Today, it is a small community of a half dozen monks. But they have a wonderful library, guest houses, a beautiful chapel that feels like The Ark; and seven times a day the bells ring out calling the faithful to pray the Daily Office. You can join the monks in the chapel to chant the psalms as much or little as you like. When I do, I feel I am flowing in a river of prayer that has gone on and on for centuries, a River of Life bringing blessing to the world.
In the pictures above, there is a path (like others) that leads through peaceful woodlands and meadows, free for the walking when you are there. There is an old fashioned farm house named St. Denys, which I love to stay in best. One of the pictures is of the bedroom I always chose (one of five) for it overlooks the monastic quadrangle and the church. From there I can hear the bells most clearly. It reminds me of being back in my childhood home of Pakistan, and hearing the call to prayer five times a day from the minarets of the mosques which surrounded our compound. I wish there was something like that where I live now.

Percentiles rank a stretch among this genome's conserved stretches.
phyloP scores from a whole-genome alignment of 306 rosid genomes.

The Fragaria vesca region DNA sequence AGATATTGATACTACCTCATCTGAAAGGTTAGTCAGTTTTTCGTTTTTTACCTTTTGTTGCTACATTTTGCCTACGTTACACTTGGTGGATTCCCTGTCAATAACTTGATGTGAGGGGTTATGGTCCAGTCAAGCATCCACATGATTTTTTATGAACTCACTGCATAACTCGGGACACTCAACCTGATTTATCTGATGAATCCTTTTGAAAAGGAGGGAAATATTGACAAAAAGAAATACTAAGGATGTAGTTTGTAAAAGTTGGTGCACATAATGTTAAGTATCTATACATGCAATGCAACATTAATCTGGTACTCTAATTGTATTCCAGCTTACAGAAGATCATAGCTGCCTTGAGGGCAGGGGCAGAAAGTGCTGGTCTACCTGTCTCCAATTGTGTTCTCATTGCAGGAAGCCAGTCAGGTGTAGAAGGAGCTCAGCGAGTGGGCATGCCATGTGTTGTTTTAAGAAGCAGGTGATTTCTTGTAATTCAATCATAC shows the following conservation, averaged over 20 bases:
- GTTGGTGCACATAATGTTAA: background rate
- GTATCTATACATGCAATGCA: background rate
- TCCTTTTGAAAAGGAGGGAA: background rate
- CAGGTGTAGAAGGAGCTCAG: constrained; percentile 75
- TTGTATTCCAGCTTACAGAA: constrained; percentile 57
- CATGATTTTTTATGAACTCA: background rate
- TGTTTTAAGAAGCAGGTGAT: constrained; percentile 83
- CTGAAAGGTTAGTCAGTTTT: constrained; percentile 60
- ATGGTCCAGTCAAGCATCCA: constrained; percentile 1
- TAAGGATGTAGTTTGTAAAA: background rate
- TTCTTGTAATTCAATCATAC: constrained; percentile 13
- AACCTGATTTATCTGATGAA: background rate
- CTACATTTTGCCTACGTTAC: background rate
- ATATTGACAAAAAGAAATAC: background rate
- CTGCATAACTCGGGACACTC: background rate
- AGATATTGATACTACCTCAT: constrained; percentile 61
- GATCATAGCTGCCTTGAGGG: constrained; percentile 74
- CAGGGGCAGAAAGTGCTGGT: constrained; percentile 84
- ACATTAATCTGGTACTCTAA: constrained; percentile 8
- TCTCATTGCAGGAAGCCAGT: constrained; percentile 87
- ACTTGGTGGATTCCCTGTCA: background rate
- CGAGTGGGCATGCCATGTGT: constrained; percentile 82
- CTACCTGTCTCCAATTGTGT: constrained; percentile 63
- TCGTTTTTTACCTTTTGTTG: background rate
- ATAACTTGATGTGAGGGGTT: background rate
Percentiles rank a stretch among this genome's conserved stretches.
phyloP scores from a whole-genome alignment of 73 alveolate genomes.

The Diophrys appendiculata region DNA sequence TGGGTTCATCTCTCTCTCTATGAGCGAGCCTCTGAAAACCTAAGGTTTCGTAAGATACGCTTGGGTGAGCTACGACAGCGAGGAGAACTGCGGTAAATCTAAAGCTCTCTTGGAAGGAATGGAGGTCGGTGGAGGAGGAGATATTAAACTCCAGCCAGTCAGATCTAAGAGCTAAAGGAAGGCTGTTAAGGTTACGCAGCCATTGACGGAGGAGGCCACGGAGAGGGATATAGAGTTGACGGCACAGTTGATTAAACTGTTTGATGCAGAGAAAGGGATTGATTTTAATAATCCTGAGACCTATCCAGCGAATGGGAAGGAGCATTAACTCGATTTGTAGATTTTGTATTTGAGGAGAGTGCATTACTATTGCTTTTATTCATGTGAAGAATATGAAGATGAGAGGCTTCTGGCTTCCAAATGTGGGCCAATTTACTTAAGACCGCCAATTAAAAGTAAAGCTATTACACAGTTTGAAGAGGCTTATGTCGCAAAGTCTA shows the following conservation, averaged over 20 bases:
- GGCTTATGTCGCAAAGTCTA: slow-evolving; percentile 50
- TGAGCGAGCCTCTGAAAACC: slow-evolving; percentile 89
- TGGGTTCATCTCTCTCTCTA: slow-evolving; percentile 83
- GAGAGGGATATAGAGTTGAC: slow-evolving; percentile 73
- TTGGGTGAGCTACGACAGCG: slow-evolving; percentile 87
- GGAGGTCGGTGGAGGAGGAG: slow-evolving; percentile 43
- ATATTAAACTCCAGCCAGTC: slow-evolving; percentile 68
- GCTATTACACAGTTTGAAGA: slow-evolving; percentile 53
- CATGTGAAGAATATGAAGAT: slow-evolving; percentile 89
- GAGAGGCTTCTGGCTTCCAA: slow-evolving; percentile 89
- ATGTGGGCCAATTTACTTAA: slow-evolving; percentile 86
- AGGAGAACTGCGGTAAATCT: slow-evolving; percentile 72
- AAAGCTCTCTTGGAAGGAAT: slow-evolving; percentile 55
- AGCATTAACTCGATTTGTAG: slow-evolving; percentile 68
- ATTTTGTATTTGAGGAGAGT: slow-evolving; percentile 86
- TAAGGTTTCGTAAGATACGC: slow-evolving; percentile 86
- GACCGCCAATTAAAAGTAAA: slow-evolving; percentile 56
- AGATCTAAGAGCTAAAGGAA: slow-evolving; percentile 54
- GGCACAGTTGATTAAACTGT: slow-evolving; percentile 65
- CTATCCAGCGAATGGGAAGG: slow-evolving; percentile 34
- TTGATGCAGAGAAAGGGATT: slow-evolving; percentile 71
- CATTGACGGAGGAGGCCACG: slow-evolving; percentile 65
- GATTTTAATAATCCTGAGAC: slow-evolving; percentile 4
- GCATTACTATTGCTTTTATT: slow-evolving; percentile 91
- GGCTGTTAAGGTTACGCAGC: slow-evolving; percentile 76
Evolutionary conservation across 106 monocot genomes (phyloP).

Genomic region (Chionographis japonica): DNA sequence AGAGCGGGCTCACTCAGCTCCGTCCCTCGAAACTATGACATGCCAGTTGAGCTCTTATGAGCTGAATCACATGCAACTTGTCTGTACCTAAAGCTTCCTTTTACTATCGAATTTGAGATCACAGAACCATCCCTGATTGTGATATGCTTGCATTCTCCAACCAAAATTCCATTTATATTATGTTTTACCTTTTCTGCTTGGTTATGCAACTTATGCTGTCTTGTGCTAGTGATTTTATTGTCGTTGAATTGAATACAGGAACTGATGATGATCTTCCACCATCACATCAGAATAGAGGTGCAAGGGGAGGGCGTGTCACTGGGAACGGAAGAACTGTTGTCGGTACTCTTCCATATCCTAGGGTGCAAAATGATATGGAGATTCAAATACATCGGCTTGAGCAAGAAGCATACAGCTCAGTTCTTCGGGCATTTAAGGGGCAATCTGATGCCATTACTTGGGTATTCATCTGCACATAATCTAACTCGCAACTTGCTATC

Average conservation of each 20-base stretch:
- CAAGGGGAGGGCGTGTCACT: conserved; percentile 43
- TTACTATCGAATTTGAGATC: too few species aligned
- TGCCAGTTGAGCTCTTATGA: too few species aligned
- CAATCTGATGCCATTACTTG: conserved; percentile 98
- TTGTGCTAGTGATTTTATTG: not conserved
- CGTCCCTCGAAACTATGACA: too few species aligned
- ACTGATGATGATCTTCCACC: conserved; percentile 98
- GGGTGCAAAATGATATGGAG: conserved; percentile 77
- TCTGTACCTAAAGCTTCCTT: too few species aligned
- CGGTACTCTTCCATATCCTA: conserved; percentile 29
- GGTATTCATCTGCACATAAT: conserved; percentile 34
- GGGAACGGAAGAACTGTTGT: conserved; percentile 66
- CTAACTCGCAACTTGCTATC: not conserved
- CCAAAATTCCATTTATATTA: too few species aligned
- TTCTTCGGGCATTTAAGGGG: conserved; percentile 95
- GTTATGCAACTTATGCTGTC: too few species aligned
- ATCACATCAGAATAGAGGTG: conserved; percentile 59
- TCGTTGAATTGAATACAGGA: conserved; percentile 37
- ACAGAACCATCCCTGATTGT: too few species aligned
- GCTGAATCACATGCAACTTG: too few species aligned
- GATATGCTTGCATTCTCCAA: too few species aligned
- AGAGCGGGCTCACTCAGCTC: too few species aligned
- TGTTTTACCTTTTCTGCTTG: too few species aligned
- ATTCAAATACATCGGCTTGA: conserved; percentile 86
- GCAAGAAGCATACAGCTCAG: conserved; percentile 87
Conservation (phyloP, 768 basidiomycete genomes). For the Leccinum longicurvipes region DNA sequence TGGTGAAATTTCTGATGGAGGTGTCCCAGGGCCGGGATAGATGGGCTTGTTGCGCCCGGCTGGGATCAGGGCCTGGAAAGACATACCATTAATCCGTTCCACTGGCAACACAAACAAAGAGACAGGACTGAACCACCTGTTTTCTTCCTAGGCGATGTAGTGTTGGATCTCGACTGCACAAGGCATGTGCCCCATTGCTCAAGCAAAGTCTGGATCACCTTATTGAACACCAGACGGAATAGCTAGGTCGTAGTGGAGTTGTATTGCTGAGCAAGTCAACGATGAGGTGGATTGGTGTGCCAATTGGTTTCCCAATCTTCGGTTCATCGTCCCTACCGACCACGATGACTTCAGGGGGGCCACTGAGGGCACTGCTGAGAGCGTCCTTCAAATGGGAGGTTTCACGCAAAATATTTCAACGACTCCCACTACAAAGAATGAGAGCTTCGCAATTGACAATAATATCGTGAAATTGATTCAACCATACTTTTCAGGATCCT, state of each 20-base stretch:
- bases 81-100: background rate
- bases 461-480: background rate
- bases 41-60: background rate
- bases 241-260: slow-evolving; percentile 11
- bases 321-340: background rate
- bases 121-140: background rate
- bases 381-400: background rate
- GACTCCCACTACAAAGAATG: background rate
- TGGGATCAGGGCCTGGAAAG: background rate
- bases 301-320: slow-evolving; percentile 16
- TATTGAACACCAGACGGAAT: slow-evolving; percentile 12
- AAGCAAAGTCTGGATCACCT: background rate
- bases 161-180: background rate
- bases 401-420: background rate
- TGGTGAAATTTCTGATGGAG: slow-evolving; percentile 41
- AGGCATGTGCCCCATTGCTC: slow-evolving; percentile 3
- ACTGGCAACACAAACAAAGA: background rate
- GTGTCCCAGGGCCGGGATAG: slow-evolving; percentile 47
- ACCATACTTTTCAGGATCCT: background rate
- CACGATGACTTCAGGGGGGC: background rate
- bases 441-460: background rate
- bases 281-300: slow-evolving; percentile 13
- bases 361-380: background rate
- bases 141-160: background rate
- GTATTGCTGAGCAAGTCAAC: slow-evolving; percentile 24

Come to think of it, the other day when I was walking on the beach, the wind was blowing from the East, and I could hear the chimes from nearby St. Peter's calling the faithful to Mass.
There is something about a rhythm of prayer and life activities that is deeply refreshing, and to hear bells or calls to prayer making the times to stop and remember God and why you are here and how to live is to me a great blessing and aid to the practice of the Presence of God, which is what people of all faith are called to do. For we are all forgetful of the Divine too often, and we need help with staying faithful to our calling.